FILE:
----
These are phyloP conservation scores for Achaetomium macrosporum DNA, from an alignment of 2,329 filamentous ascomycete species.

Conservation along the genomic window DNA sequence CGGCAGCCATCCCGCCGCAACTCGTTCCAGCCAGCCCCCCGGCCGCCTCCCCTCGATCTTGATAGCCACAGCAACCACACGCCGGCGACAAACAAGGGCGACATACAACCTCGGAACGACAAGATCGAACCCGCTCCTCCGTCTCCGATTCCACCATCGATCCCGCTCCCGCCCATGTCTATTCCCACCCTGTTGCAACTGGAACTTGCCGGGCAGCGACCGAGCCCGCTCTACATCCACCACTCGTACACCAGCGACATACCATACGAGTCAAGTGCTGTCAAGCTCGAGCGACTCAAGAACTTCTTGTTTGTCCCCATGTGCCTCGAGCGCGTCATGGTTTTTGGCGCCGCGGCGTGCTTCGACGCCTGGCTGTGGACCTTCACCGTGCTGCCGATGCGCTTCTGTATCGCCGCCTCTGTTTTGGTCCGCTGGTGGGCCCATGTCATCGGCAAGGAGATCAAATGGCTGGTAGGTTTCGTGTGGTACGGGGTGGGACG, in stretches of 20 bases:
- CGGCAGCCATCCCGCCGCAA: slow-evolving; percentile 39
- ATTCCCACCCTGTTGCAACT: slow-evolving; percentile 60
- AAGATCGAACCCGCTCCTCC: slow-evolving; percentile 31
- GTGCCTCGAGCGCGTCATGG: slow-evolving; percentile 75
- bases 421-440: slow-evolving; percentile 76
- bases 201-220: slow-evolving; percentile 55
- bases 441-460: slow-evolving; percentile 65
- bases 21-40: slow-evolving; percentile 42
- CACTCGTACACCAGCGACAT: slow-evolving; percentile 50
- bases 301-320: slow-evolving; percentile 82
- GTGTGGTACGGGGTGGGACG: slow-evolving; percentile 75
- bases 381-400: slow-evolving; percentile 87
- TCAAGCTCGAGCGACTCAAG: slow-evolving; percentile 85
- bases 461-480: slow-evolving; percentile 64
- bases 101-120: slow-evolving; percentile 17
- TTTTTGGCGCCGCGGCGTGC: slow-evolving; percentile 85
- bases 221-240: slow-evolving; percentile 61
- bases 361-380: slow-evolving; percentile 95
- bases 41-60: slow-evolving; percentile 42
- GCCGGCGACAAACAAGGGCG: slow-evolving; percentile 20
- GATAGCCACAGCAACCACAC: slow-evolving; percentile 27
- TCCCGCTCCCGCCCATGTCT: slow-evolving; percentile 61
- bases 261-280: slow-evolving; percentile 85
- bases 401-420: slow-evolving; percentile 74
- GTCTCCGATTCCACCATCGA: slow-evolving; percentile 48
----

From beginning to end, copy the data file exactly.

These are phyloP conservation scores for Achaetomium macrosporum DNA, from an alignment of 2,329 filamentous ascomycete species.

Conservation along the genomic window DNA sequence CGGCAGCCATCCCGCCGCAACTCGTTCCAGCCAGCCCCCCGGCCGCCTCCCCTCGATCTTGATAGCCACAGCAACCACACGCCGGCGACAAACAAGGGCGACATACAACCTCGGAACGACAAGATCGAACCCGCTCCTCCGTCTCCGATTCCACCATCGATCCCGCTCCCGCCCATGTCTATTCCCACCCTGTTGCAACTGGAACTTGCCGGGCAGCGACCGAGCCCGCTCTACATCCACCACTCGTACACCAGCGACATACCATACGAGTCAAGTGCTGTCAAGCTCGAGCGACTCAAGAACTTCTTGTTTGTCCCCATGTGCCTCGAGCGCGTCATGGTTTTTGGCGCCGCGGCGTGCTTCGACGCCTGGCTGTGGACCTTCACCGTGCTGCCGATGCGCTTCTGTATCGCCGCCTCTGTTTTGGTCCGCTGGTGGGCCCATGTCATCGGCAAGGAGATCAAATGGCTGGTAGGTTTCGTGTGGTACGGGGTGGGACG, in stretches of 20 bases:
- CGGCAGCCATCCCGCCGCAA: slow-evolving; percentile 39
- ATTCCCACCCTGTTGCAACT: slow-evolving; percentile 60
- AAGATCGAACCCGCTCCTCC: slow-evolving; percentile 31
- GTGCCTCGAGCGCGTCATGG: slow-evolving; percentile 75
- bases 421-440: slow-evolving; percentile 76
- bases 201-220: slow-evolving; percentile 55
- bases 441-460: slow-evolving; percentile 65
- bases 21-40: slow-evolving; percentile 42
- CACTCGTACACCAGCGACAT: slow-evolving; percentile 50
- bases 301-320: slow-evolving; percentile 82
- GTGTGGTACGGGGTGGGACG: slow-evolving; percentile 75
- bases 381-400: slow-evolving; percentile 87
- TCAAGCTCGAGCGACTCAAG: slow-evolving; percentile 85
- bases 461-480: slow-evolving; percentile 64
- bases 101-120: slow-evolving; percentile 17
- TTTTTGGCGCCGCGGCGTGC: slow-evolving; percentile 85
- bases 221-240: slow-evolving; percentile 61
- bases 361-380: slow-evolving; percentile 95
- bases 41-60: slow-evolving; percentile 42
- GCCGGCGACAAACAAGGGCG: slow-evolving; percentile 20
- GATAGCCACAGCAACCACAC: slow-evolving; percentile 27
- TCCCGCTCCCGCCCATGTCT: slow-evolving; percentile 61
- bases 261-280: slow-evolving; percentile 85
- bases 401-420: slow-evolving; percentile 74
- GTCTCCGATTCCACCATCGA: slow-evolving; percentile 48